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Infamous "van Gogh" beverage contains potent toxin with curious brain effects, UC Berkeley scientists discover
22 Mar 2000

By Kathleen Scalise, Public Affairs

BERKELEY -- Long suspected to have contributed to psychoses, fits and hallucinations in such famous artists and writers as van Gogh, Poe and Baudelaire, the liqueur absinthe they cherished contained a potent toxin that UC Berkeley scientists now say causes neurons to seriously malfunction.

The researchers report their findings in this week's edition of the journal, Proceedings of the National Academy of Sciences.

"Based on what we've discovered, large consumption of old absinthe would have greatly disrupted the nervous system," said scientist John Casida, a UC Berkeley professor of environmental chemistry and toxicology. "Our findings could explain many of the symptoms described in the literature."

Casida said it was not previously known how the neurotoxin alpha-thujone, found not only in absinthe but also in many popular herbal medicines, acted on the body to bring about poisoning or whether the mechanism could account for strange behaviors noted in many 19th century absinthe drinkers. Vincent van Gogh, Edgar Allen Poe and Charles Baudelaire were among them.

The UC Berkeley researchers discovered that alpha-thujone acts on the same brain receptor responsible for a form of epilepsy. The receptor controls the chloride channel that regulates excitation and keeps neurons under control.

"Basically, alpha-thujone blocks the channel and allows the neurons to fire too easily," said UC Berkeley postdoctoral researcher Karin Höld, co-author of the study along with Casida; fellow UC Berkeley postdoc Nilantha Sirisoma; and two collaborators at Northwestern University Medical School, Tomoko Ikeda and Toshio Narahashi.

"In light of the findings on how alpha-thujone works, it's not surprising that absinthe had such a remarkable effect," Casida said.

Symptoms described, for instance, in Wilfred Niels Arnold's 1992 book on Vincent van Gogh and others who consumed quantities of the popular 19th- and early 20th-century liqueur included forms of bizarre and psychotic behavior, hallucinations, sudden delirium, convulsions, and even suicide and death.

"The question has been sitting around for a century waiting for someone to say how absinthe and alpha-thujone might work," Casida said. "We decided to take a look at it in terms of where the toxin goes in the body and what happens to it."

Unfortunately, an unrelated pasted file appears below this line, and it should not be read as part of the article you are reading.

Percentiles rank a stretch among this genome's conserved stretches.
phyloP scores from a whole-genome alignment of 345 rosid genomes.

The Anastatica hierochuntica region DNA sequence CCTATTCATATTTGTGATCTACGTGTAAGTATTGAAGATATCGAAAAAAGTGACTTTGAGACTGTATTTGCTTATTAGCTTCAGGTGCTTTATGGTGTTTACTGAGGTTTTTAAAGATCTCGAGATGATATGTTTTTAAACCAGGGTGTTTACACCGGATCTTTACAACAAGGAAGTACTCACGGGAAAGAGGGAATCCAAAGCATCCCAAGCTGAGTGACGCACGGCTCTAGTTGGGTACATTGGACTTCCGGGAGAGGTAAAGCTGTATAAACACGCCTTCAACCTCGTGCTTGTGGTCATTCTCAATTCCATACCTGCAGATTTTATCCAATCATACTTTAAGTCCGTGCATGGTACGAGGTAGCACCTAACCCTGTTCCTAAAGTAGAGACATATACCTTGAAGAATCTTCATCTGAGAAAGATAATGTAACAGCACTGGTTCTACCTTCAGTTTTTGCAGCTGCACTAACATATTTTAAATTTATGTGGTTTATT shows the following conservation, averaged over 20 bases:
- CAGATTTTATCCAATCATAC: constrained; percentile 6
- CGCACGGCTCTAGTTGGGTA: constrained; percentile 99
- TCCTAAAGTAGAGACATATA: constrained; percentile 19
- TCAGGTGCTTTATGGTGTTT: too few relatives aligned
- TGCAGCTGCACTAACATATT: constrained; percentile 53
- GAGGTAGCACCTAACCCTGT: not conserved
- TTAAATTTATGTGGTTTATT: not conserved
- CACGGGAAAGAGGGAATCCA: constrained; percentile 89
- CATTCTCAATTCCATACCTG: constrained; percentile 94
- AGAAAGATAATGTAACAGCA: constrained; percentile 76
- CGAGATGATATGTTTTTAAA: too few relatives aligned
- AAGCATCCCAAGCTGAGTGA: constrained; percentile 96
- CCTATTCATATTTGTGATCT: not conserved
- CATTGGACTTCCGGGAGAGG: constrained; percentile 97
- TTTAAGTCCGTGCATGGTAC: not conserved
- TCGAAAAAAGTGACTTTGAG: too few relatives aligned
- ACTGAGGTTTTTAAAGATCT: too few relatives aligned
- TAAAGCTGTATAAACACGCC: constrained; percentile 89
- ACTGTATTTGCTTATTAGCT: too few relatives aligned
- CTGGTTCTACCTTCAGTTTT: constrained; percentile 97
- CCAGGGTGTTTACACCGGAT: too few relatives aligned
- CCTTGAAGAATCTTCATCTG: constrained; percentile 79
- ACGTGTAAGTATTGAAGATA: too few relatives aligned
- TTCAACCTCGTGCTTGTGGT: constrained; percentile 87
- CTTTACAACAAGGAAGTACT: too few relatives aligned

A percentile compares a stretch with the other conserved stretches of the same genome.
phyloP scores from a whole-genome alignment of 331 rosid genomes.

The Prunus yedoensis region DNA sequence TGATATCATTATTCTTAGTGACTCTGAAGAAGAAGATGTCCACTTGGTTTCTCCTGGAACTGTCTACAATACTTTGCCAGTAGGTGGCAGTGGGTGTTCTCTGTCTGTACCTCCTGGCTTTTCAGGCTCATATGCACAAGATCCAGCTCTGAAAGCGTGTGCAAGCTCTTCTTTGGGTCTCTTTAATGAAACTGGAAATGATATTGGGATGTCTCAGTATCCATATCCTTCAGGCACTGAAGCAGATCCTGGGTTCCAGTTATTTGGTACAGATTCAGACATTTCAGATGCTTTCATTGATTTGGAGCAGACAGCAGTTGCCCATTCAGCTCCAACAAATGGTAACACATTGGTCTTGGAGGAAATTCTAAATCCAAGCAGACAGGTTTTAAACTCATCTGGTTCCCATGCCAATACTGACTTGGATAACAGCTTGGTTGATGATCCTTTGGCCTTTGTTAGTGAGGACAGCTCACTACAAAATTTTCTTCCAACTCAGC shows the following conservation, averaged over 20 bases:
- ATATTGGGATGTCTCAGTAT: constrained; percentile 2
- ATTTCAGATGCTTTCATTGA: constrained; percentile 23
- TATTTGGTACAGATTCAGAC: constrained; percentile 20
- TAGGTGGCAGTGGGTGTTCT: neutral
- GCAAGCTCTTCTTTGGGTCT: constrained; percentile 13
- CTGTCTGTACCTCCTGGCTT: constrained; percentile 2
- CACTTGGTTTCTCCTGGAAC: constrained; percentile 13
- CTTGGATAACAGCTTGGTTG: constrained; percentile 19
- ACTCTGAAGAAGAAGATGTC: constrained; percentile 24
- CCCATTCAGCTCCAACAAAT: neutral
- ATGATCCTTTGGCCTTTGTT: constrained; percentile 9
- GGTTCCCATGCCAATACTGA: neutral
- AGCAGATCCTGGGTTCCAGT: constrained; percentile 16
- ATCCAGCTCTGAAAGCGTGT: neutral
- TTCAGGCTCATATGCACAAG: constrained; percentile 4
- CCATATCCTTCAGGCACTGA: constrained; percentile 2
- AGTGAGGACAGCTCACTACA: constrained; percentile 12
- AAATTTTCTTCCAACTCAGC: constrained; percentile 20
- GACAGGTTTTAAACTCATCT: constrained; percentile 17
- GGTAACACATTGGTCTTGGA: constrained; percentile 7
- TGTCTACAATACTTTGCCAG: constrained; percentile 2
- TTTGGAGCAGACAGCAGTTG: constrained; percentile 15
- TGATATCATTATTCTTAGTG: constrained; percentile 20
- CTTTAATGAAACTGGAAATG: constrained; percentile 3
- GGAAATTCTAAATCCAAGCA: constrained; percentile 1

Absinthe is made from grain alcohol and the common herb wormwood. The herb yields a bitter oil used to produce various formulations of absinthe. This liqueur was very popular until it was banned broadly in the early 20th century.

While the historical aspects are interesting, Casida said he is more concerned about herbal concoctions consumed today that contain alpha-thujone. Many have not been subjected to rigorous toxicology tests, he said, including wormwood oil and cedarleaf oil, which are readily available at herbal medicinal outlets and contain quantities of the neurotoxin. Wormwood oil often is used to treat loss of appetite and stomach, liver and gall bladder disorders. The National Institutes of Health, which funded Casida's study, have slated alpha-thujone products for further scientific review next year.

Absinthe itself isn't the health threat it used to be, said postdoc Nilantha Sirisoma. Still banned in some countries but easily available over the Internet, today's version of the emerald-green alcoholic beverage tends to have very low alpha-thujone levels, although there is a great variation among brands and home brew can be particularly dangerous.

At the moment, "absinthe seems like it's getting more popular," said Höld, who monitors some of the Internet traffic on the subject. "It seems to be kind of an 'in' thing."


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